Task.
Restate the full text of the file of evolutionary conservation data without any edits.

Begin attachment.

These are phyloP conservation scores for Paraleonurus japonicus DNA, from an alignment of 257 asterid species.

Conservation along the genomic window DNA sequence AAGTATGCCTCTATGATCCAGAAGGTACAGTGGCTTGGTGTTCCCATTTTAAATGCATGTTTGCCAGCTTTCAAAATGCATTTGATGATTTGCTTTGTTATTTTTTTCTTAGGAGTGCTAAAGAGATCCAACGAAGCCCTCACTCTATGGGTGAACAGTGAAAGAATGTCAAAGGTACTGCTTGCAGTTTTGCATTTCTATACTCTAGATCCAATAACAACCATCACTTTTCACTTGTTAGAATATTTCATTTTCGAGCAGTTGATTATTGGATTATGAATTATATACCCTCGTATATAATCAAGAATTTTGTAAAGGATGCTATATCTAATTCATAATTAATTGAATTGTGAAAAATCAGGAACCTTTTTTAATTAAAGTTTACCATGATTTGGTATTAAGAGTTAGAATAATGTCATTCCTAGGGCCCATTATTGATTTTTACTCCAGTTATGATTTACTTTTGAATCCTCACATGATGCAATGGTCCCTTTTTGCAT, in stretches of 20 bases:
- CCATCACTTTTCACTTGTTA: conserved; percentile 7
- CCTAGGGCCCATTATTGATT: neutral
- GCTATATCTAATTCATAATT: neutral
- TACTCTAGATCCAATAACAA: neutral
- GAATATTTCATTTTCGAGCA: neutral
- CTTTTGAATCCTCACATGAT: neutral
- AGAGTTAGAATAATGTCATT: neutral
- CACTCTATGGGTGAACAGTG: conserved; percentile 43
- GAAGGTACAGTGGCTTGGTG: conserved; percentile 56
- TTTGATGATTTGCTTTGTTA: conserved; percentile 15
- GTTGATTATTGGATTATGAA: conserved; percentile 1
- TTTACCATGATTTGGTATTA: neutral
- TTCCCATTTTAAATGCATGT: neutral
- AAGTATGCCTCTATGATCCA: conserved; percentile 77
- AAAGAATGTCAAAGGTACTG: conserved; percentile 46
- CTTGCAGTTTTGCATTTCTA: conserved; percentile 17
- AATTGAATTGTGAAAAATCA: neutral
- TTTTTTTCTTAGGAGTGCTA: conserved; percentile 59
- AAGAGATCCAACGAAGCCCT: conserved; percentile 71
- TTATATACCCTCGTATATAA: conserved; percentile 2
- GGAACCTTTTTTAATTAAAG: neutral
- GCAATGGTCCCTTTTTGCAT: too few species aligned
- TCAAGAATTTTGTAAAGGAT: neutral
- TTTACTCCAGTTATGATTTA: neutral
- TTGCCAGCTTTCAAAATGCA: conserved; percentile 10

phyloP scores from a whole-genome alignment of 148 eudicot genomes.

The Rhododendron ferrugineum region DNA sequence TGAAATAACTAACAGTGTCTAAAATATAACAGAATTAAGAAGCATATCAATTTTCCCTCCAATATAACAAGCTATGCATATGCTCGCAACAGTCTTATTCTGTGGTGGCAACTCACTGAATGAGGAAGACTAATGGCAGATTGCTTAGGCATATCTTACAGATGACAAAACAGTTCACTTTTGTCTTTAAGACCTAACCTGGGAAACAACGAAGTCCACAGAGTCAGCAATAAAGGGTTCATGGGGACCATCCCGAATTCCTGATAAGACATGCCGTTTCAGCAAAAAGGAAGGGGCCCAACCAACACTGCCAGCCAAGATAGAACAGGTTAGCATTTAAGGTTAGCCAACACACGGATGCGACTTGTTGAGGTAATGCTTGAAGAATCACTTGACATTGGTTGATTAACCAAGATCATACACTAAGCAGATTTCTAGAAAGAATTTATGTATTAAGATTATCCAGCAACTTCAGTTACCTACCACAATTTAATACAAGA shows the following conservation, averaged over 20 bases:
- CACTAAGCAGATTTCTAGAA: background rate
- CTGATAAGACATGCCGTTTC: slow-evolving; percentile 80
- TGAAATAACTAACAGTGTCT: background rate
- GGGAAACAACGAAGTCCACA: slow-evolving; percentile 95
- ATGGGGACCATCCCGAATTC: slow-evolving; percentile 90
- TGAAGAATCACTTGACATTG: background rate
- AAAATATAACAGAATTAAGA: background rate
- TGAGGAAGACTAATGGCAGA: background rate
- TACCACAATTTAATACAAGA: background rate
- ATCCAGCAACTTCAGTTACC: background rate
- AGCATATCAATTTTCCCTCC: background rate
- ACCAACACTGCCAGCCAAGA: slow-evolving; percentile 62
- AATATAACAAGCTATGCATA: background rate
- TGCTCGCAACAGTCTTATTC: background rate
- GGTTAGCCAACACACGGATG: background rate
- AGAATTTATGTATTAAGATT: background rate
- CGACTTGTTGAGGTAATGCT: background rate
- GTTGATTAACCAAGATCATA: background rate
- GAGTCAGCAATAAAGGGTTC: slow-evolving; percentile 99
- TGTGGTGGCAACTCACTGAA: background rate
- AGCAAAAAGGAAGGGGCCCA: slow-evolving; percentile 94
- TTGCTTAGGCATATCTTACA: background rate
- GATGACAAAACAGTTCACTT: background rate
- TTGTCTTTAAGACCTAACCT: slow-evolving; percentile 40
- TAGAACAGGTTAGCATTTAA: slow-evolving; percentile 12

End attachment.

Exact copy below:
These are phyloP conservation scores for Paraleonurus japonicus DNA, from an alignment of 257 asterid species.

Conservation along the genomic window DNA sequence AAGTATGCCTCTATGATCCAGAAGGTACAGTGGCTTGGTGTTCCCATTTTAAATGCATGTTTGCCAGCTTTCAAAATGCATTTGATGATTTGCTTTGTTATTTTTTTCTTAGGAGTGCTAAAGAGATCCAACGAAGCCCTCACTCTATGGGTGAACAGTGAAAGAATGTCAAAGGTACTGCTTGCAGTTTTGCATTTCTATACTCTAGATCCAATAACAACCATCACTTTTCACTTGTTAGAATATTTCATTTTCGAGCAGTTGATTATTGGATTATGAATTATATACCCTCGTATATAATCAAGAATTTTGTAAAGGATGCTATATCTAATTCATAATTAATTGAATTGTGAAAAATCAGGAACCTTTTTTAATTAAAGTTTACCATGATTTGGTATTAAGAGTTAGAATAATGTCATTCCTAGGGCCCATTATTGATTTTTACTCCAGTTATGATTTACTTTTGAATCCTCACATGATGCAATGGTCCCTTTTTGCAT, in stretches of 20 bases:
- CCATCACTTTTCACTTGTTA: conserved; percentile 7
- CCTAGGGCCCATTATTGATT: neutral
- GCTATATCTAATTCATAATT: neutral
- TACTCTAGATCCAATAACAA: neutral
- GAATATTTCATTTTCGAGCA: neutral
- CTTTTGAATCCTCACATGAT: neutral
- AGAGTTAGAATAATGTCATT: neutral
- CACTCTATGGGTGAACAGTG: conserved; percentile 43
- GAAGGTACAGTGGCTTGGTG: conserved; percentile 56
- TTTGATGATTTGCTTTGTTA: conserved; percentile 15
- GTTGATTATTGGATTATGAA: conserved; percentile 1
- TTTACCATGATTTGGTATTA: neutral
- TTCCCATTTTAAATGCATGT: neutral
- AAGTATGCCTCTATGATCCA: conserved; percentile 77
- AAAGAATGTCAAAGGTACTG: conserved; percentile 46
- CTTGCAGTTTTGCATTTCTA: conserved; percentile 17
- AATTGAATTGTGAAAAATCA: neutral
- TTTTTTTCTTAGGAGTGCTA: conserved; percentile 59
- AAGAGATCCAACGAAGCCCT: conserved; percentile 71
- TTATATACCCTCGTATATAA: conserved; percentile 2
- GGAACCTTTTTTAATTAAAG: neutral
- GCAATGGTCCCTTTTTGCAT: too few species aligned
- TCAAGAATTTTGTAAAGGAT: neutral
- TTTACTCCAGTTATGATTTA: neutral
- TTGCCAGCTTTCAAAATGCA: conserved; percentile 10

phyloP scores from a whole-genome alignment of 148 eudicot genomes.

The Rhododendron ferrugineum region DNA sequence TGAAATAACTAACAGTGTCTAAAATATAACAGAATTAAGAAGCATATCAATTTTCCCTCCAATATAACAAGCTATGCATATGCTCGCAACAGTCTTATTCTGTGGTGGCAACTCACTGAATGAGGAAGACTAATGGCAGATTGCTTAGGCATATCTTACAGATGACAAAACAGTTCACTTTTGTCTTTAAGACCTAACCTGGGAAACAACGAAGTCCACAGAGTCAGCAATAAAGGGTTCATGGGGACCATCCCGAATTCCTGATAAGACATGCCGTTTCAGCAAAAAGGAAGGGGCCCAACCAACACTGCCAGCCAAGATAGAACAGGTTAGCATTTAAGGTTAGCCAACACACGGATGCGACTTGTTGAGGTAATGCTTGAAGAATCACTTGACATTGGTTGATTAACCAAGATCATACACTAAGCAGATTTCTAGAAAGAATTTATGTATTAAGATTATCCAGCAACTTCAGTTACCTACCACAATTTAATACAAGA shows the following conservation, averaged over 20 bases:
- CACTAAGCAGATTTCTAGAA: background rate
- CTGATAAGACATGCCGTTTC: slow-evolving; percentile 80
- TGAAATAACTAACAGTGTCT: background rate
- GGGAAACAACGAAGTCCACA: slow-evolving; percentile 95
- ATGGGGACCATCCCGAATTC: slow-evolving; percentile 90
- TGAAGAATCACTTGACATTG: background rate
- AAAATATAACAGAATTAAGA: background rate
- TGAGGAAGACTAATGGCAGA: background rate
- TACCACAATTTAATACAAGA: background rate
- ATCCAGCAACTTCAGTTACC: background rate
- AGCATATCAATTTTCCCTCC: background rate
- ACCAACACTGCCAGCCAAGA: slow-evolving; percentile 62
- AATATAACAAGCTATGCATA: background rate
- TGCTCGCAACAGTCTTATTC: background rate
- GGTTAGCCAACACACGGATG: background rate
- AGAATTTATGTATTAAGATT: background rate
- CGACTTGTTGAGGTAATGCT: background rate
- GTTGATTAACCAAGATCATA: background rate
- GAGTCAGCAATAAAGGGTTC: slow-evolving; percentile 99
- TGTGGTGGCAACTCACTGAA: background rate
- AGCAAAAAGGAAGGGGCCCA: slow-evolving; percentile 94
- TTGCTTAGGCATATCTTACA: background rate
- GATGACAAAACAGTTCACTT: background rate
- TTGTCTTTAAGACCTAACCT: slow-evolving; percentile 40
- TAGAACAGGTTAGCATTTAA: slow-evolving; percentile 12